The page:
Swartz pointed out that at the council meeting that evening, some people will be appointed to multiple commissions/committees, and asked that OCA get back to these candidates to confirm that they are willing and able to serve on multiple committees. She asked whether OCA has a formal process to confirm this?
OCA members resumed their discussion of the candidates for Finance Committee that they had begun at their previous meeting. Ross again raised his concern that one candidate—Mary Lou Theilman—had exceeded the recommended term limits of two terms or six years.
Dumont, who was the appointing authority for the Finance Committee, asked to make a statement to OCA regarding its concerns and the criticism that had been voiced about the way she had fulfilled her duties as the OCA appointing designee. (Note: Dumont screened the candidates, conducted the interviews, and made the final recommendations) and in particular with the nomination of Theilman. (Dumont’s nomination memo can be found here).
Her statement contained the following points.
- Regarding Theilman – there is no denying that she is extremely qualified with deep knowledge of municipal law, Dumont wrote. Dumont reviewed Theilman’s many qualifications including years of service on the Finance Committee and School Committee noting that she exemplifies the qualities that Dumont was instructed to look for.
- The group that Dumont put forward was very balanced.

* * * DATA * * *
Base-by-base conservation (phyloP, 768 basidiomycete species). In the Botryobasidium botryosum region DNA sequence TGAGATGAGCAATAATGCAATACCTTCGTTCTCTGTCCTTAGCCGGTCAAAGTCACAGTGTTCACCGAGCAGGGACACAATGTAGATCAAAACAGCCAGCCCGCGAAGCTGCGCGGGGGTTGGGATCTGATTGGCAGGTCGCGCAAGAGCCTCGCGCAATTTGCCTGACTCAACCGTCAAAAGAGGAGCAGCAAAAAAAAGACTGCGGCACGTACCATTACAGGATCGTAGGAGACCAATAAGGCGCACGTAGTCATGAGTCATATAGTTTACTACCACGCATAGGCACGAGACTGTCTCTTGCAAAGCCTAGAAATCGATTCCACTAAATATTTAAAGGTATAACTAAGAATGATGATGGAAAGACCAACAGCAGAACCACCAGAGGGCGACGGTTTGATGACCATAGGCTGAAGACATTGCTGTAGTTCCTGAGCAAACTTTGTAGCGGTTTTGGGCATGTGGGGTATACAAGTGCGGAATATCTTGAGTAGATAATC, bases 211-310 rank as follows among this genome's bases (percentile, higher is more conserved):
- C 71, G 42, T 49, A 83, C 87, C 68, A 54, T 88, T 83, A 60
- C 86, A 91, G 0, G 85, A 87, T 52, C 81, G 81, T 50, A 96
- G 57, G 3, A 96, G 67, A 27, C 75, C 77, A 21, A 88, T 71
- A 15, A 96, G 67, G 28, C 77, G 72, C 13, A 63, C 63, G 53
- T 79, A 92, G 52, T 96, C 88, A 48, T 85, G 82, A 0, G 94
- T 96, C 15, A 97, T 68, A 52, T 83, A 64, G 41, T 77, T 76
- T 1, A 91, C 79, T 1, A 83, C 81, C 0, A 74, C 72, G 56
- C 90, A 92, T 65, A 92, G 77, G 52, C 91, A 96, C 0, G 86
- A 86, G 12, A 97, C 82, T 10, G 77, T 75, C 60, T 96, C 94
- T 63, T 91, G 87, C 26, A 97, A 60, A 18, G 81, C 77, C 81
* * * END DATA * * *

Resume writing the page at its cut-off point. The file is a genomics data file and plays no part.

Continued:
- It is unwise to be developing policy ad hoc just because some committee members do not favor one of the appointees. OCA’s past policy and precedent have been flexible regarding term limits (see also the discussion from the last OCA meeting). Dumont contrasted the treatment of Mark Parent on ZBA vs. Greg Stutsman on the Planning Board. Stutsman was replaced because of term limits while Parent was deemed to be essential to providing necessary continuity and leadership to an inexperienced group and was given a one year appointment). (Note: OCA appears to be divided on whether there ought to be a term limits policy with some members advocating for taking this on a case by case basis.)
- None of the candidates were made aware that term limits would be an issue in the selection process.
- The Finance Committee specifically asked for someone with expertise in municipal law.
- OCA is attempting to impose a criterion after the fact, which is not good practice.
- OCA has spent a lot of time in the last couple of meetings trying to derail this group of candidates through procedural issues (term limits, an applicant who was not offered an interview, the withdrawal of some candidates because they could not meet at the Finance Committee’s scheduled time), leading some to suggest the process was flawed and that it might have to be done again. Dumont suggested that this attack on the process seems to be targeted toward eliminating one candidate (Theilman). She warned that if the council is worried about people being discouraged about applying, that this is the kind of thing that will chill the enthusiasm of applicants. And in the end the Finance Committee was clear that they would not change their meeting time to accommodate applicants who could not meet at the specified time, rendering that objection moot.
- Ross, as chair, went to the Finance Committee (along with Brewer and Ryan)
to speak about these appointments without taking it up with OCA first or without posting a public notice of their appearance.
Following Dumont’s statement each of the other members of OCA responded in turn, sometimes angrily, with each complaining of being personally insulted and chastising Dumont for mischaracterizing their motivations as political or as directed toward keeping Theilman off the committee. All emphasized that they were concerned with the integrity of the appointment process and their concerns that it had been violated in multiple ways.